The Physics of the Buffyverse, by Jennifer Ouellette

I'm no physicist, but I like to keep an eye on the science news, lest I end up sounding like an idiot when chatting with my in-laws, who are all science teachers or geotechnical engineers. That's why I was so excited to read Jennifer Ouellette's The Physics of the Buffyverse. "Great", I thought. "I like both physics and Buffy. It'll be like peanut butter and chocolate!"

Jennifer Ouellette majored in English, but she's made a career out of writing about science. She used her writing skills, science knowledge and pop culture-savvy to produce 2005's Black Bodies and Quantum Cats, which attempted to explain concepts like Einstein's theory of special relativity by comparing them to The Da Vinci Code and the Olsen twins. With The Physics of the Buffyverse, Ouellette illustrates several Newtonian, relative, and quantum physics concepts, using examples drawn from episodes of Buffy the Vampire Slayer and Angel: E=MC2 is used to explain why it was so easy to turn Amy into a rat but so tough to turn her back into a human, and chapter eight suggests that all those inter-dimensional portals might have some scientific backing.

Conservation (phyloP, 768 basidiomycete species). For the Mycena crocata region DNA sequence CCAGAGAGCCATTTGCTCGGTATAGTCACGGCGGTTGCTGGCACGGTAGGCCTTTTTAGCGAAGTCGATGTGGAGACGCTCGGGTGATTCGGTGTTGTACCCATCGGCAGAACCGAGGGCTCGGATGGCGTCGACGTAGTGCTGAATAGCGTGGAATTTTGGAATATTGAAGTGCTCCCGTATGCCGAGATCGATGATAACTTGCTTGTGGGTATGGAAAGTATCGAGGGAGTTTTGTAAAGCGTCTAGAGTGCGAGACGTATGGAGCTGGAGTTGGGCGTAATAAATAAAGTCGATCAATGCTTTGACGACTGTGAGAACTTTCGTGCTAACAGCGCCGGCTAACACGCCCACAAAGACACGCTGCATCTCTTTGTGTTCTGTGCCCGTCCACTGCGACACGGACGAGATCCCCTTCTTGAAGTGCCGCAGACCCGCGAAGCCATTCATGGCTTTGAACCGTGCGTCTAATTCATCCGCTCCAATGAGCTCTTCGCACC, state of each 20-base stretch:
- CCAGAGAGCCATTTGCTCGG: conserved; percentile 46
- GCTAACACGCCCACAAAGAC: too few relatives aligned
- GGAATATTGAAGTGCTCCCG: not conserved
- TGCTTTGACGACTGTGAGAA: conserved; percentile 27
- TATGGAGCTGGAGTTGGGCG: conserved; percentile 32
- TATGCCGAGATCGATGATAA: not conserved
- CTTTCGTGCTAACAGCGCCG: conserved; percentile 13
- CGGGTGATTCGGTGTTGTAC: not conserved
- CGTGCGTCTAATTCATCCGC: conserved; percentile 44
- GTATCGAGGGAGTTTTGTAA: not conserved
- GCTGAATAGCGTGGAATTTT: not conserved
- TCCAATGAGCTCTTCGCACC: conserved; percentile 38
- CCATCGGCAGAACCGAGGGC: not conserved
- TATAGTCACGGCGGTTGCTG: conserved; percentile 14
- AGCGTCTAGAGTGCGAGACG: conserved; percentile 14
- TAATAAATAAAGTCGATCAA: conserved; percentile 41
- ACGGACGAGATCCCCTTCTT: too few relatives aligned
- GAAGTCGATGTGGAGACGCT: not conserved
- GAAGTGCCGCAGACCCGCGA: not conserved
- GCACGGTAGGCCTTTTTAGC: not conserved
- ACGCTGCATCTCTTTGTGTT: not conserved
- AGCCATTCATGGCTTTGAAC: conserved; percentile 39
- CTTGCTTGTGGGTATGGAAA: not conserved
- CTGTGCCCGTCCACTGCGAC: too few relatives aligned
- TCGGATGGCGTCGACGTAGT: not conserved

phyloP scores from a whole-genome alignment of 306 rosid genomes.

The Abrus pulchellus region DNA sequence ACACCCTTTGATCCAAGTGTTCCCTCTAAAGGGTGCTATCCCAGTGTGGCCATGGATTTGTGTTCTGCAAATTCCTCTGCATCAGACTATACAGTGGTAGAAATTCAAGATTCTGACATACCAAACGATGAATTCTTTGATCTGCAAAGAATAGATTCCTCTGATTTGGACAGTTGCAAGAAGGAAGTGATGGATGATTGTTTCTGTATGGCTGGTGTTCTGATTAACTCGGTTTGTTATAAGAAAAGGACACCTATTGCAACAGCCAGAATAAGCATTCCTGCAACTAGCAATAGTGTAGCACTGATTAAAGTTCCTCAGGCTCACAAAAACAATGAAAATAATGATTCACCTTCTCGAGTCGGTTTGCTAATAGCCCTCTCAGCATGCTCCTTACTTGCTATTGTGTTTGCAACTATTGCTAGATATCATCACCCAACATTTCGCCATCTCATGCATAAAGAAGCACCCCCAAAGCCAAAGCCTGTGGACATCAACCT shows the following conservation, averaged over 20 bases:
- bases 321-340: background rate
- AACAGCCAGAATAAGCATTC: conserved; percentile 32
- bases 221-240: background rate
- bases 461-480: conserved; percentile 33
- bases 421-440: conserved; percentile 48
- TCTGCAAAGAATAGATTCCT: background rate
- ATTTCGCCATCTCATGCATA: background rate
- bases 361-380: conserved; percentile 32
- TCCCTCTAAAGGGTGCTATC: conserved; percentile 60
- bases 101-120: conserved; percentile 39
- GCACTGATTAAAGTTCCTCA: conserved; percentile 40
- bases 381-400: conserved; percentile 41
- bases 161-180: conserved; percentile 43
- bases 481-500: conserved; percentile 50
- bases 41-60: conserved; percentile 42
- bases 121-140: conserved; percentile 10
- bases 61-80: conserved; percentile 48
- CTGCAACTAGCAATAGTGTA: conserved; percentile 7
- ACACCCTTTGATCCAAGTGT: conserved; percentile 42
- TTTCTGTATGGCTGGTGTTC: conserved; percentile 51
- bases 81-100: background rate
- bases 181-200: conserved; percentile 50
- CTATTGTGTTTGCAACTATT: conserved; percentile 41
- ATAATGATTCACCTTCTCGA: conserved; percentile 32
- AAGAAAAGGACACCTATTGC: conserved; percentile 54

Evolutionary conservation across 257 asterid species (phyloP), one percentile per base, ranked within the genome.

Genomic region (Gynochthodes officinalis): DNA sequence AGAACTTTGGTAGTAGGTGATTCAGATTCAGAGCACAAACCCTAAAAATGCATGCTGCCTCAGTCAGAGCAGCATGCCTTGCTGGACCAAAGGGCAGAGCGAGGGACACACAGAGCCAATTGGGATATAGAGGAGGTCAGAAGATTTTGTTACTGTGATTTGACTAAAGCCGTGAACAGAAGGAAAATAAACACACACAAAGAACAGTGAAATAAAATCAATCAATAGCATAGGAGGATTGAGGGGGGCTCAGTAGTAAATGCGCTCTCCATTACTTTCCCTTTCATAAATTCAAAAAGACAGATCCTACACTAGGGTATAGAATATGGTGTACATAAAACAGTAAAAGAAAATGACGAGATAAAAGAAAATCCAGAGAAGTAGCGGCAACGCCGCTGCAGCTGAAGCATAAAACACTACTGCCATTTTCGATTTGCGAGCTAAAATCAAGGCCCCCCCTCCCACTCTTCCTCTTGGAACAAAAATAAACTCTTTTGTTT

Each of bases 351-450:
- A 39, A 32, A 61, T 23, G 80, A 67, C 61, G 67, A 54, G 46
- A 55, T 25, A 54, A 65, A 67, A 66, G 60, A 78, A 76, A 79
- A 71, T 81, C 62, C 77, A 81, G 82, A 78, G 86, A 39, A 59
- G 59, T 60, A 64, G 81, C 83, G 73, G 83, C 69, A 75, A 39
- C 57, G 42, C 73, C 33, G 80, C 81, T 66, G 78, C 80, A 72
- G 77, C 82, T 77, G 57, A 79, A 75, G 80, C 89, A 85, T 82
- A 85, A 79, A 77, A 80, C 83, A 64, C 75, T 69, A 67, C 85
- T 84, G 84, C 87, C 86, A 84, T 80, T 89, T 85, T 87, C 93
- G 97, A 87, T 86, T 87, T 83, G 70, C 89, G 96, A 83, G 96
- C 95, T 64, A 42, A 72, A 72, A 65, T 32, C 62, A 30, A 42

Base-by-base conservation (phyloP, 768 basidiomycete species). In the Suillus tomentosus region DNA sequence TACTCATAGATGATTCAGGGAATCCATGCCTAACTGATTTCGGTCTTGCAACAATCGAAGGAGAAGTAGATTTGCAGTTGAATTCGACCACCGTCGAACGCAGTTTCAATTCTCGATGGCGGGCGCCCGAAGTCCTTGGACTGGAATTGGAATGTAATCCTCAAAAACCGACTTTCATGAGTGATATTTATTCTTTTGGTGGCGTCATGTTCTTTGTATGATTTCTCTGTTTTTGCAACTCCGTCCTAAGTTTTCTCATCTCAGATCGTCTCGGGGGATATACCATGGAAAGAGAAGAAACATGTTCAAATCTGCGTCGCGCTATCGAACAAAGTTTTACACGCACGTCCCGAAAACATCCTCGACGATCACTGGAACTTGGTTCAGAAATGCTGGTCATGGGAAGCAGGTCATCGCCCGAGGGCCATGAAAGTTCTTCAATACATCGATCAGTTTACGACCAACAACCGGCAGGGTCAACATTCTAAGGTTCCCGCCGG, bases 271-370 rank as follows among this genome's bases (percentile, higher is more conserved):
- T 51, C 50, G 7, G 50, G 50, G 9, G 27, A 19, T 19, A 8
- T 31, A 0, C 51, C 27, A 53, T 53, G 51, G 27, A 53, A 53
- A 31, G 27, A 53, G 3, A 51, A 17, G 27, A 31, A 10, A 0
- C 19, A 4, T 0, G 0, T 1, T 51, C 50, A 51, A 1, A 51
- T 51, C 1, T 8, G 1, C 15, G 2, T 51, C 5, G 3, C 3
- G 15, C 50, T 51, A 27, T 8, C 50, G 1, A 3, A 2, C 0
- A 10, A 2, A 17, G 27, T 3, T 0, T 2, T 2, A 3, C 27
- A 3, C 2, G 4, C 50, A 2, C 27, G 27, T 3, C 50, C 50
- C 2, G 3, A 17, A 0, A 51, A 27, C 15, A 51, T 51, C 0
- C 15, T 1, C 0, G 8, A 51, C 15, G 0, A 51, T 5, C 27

Ouellette's book left me glowing with smug nerdiness. I can't claim to understand all--or even half--of what she said, and she could have done a more thorough job of explaining the underlying physics, but I can spit out the bullet points like a champ. The first few chapters of the book were a bit like the first week of your high school physics class, but things really picked up by the time we got around to thermodynamics, while Paul Dlugokencky's serviceable illustrations helped to clarify difficult concepts and break up the text. The Physics of the Buffyverse wasn't perfect, but Ms. Ouellette did a solid job of taking a somewhat dry topic and making enjoyable for the masses. It was a two-for-one special--educational and fun!--that will really come in handy the next time my wife's family has a dinner party.
Posted by: Julianka


07 Mar, 2007 06:02 PM @ version 0

I'm no physicist either, but I too like to flip through the ol' Popular Science magazine. I'll have to pick this up--thanks for the rec!

14 Mar, 2007 10:55 PM @ version 0

I'm a little biased, but her first book, Black Bodies and Quantum Cats, was pretty good too.

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